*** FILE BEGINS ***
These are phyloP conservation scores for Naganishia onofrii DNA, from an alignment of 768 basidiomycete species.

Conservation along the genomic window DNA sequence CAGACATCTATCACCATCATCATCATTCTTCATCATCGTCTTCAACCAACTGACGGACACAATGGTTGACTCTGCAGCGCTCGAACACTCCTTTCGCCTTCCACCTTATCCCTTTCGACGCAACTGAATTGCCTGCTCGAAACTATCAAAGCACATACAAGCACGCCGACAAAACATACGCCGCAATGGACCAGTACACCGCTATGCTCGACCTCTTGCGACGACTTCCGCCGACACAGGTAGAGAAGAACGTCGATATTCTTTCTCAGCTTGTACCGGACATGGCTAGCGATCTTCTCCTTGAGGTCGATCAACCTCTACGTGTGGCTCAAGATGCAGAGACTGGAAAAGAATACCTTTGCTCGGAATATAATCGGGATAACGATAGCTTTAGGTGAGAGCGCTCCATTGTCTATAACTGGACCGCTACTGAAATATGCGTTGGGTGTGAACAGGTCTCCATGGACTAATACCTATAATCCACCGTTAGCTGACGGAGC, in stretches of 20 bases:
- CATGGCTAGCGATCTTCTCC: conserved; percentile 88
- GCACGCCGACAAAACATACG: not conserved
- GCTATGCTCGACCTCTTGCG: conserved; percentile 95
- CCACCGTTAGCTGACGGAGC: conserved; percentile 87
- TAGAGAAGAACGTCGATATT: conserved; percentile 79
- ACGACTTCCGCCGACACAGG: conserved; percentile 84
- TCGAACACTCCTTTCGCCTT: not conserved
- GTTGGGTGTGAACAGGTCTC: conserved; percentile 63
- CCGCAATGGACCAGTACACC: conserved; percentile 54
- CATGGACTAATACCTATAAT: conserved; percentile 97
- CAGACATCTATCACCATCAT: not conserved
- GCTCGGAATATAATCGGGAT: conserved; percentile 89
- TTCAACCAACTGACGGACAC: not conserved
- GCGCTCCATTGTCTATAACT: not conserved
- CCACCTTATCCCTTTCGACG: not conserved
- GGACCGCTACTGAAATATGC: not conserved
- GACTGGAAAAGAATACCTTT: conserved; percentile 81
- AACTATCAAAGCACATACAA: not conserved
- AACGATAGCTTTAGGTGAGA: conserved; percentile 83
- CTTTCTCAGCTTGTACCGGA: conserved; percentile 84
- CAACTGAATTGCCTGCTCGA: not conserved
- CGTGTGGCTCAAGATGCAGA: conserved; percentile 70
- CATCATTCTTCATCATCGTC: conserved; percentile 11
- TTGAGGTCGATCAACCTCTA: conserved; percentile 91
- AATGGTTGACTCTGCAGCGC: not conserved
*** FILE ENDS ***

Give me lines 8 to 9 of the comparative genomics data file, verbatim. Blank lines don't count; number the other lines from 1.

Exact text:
- ACGACTTCCGCCGACACAGG: conserved; percentile 84
- TCGAACACTCCTTTCGCCTT: not conserved